US PGA: Iwata excels as Spieth takes another major stride forward

JAPAN’S Hiroshi Iwata equalled the lowest round in major championship history as American Jordan Spieth took another step towards an even more impressive feat in the US PGA Championship.

Jordan Spieth hits to the 10th hole during the second round of the US PGA at Whistling Straits (Picture: Julio Cortez/AP).

Iwata fired an eagle, eight birdies and one bogey to card the 27th round of 63 in the majors, the 34-year-old covering the back nine at Whistling Straits in just 29 to improve on his opening 77 by 14 shots.

That gave the world No 102 a halfway total of four under par, three behind clubhouse leader David Lingmerth – who added a 70 to his opening 67 – and two behind Spieth, who is attempting to becoming just the third player after Ben Hogan and Tiger Woods to win three majors in a season.

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Spieth began the day five shots off the pace and tipping playing partner Rory McIlroy to make a move up the leaderboard, but it was the Masters and US Open champion who took advantage of the ideal conditions to shoot 67.

Defending champion McIlroy double-bogeyed the 18th hole, having begun on the back nine, and chipped in for an eagle on the second in an eventful second consecutive 71 to finish two under par.

“We are freerolling now,” Spieth joked after making the cut in the US PGA for the first time at the third attempt. “I’m just happy to be back in contention and position. If I’d had a bit of a lull [Friday] it would have been too hard to make up.

“With a couple of chip-ins for the week and really smart course management and good speed control, we have been able to hold ourselves in there.

“But in order to keep shooting the rounds like [Friday], I’m going to need to drive the ball a little bit better and make a few more putts, which are really the two keys for me this weekend, because it’s just going to get more challenging with pin locations and firmness of greens.”

After starting from the 10th, Spieth and McIlroy were both one under par for the day after eight holes before Spieth holed out from a greenside bunker on the 18th for birdie and McIlroy mis-hit two chips from left of the green for a double bogey.

It was the 16th time this season Spieth had chipped in and after adding three more birdies on the back nine, the 22-year-old said: “It’s arguably the best of the year given the position it was in. It was a great spark to get things going, get a little confidence, a little pep in my step.”

As well as winning the Masters and US Open and two other PGA Tour titles, Spieth was one shot outside the play-off at the Open and has recorded eight other top-10 finishes in 2015.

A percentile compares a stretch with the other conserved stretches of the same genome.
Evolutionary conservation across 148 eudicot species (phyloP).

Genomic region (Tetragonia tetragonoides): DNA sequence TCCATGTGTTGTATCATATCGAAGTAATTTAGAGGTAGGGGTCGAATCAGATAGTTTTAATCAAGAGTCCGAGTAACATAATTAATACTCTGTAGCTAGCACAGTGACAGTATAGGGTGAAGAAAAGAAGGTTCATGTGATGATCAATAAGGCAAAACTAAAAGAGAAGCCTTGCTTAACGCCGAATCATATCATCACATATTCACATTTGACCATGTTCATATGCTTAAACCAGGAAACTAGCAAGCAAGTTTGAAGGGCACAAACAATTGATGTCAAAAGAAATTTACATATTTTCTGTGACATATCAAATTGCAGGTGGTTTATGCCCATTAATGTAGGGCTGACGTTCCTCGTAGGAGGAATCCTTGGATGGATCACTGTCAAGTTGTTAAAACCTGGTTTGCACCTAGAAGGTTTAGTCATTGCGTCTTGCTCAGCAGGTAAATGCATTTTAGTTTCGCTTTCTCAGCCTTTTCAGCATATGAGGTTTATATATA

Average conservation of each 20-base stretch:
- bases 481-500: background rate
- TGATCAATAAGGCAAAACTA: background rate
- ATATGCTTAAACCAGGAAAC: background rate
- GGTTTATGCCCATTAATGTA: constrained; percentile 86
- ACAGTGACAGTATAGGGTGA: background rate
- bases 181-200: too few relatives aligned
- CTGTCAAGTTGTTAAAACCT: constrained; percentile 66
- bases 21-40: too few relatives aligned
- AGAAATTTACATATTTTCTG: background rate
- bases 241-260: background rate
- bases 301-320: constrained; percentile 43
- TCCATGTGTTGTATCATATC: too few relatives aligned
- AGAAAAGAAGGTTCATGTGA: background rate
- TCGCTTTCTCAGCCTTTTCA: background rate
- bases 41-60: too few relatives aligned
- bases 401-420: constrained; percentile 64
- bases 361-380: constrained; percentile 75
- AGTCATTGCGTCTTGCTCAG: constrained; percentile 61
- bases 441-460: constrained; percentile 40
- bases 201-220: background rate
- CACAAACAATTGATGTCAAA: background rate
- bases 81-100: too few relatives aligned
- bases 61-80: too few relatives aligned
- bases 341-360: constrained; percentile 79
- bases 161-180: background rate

“I feel good,” he added. “I’ve got a chance to win a major championship. Just thinking about that gets you enough adrenaline that there won’t be any issues.

“I noticed last year for the first time I felt fatigue and felt like I had overworked and kind of burned out the end of the year, as we had to go through the four play-off events without a break and then into the Ryder Cup. This year I’ve done a better job of when I take time off, when you limit the practice coming back, how to prepare.

“As far as mentally in this position, the way the year’s gone, I approach each event as if it’s the only event of the year when I stand on the first tee. That gets me through it. I’m sure at the end of this year, it will be nice to sit back and hang the clubs up for a couple weeks, but until then we have got a lot to play for.”

Iwata needed to birdie the 520-yard 18th to shoot the first 62 in major history, but in the end did well to save par from short of the green.

Speaking through an interpreter, Iwata said: “The course conditions are very different from Thursday and Friday. Friday the wind was so strong and the green was really hard that I can’t stop the ball with my wedges.

“On the back nine, after making a birdie at number 13, I was thinking that I’m going to shoot 27. I wish I could have just shot one less.”

Weather warnings were posted on the course at 4.30pm local time in anticipation of possible thunderstorms, but as play continued 22 players were separated by just four shots on a crowded leaderboard.

Australian duo Jason Day and Matt Jones were on top of the pile on eight under, one ahead of clubhouse leader Lingmerth, Justin Rose, Dustin Johnson and Russell Henley, with Matt Kuchar among those a shot further back.

At the other end of the field, Tiger Woods was three shots outside the projected cut mark on four over par, the former world No 1 heading for his third straight missed cut in major championships.

Play was eventually suspended at 5.28pm local time, seconds after joint leader Day hit his approach to the par-four 15th.

Day and Jones were nine under par with four and six holes to complete respectively, with Rose a shot behind on the 18th after birdies on the 16th and 17th.

The decision was soon taken to call off play for the day as strong winds and rain battered the course.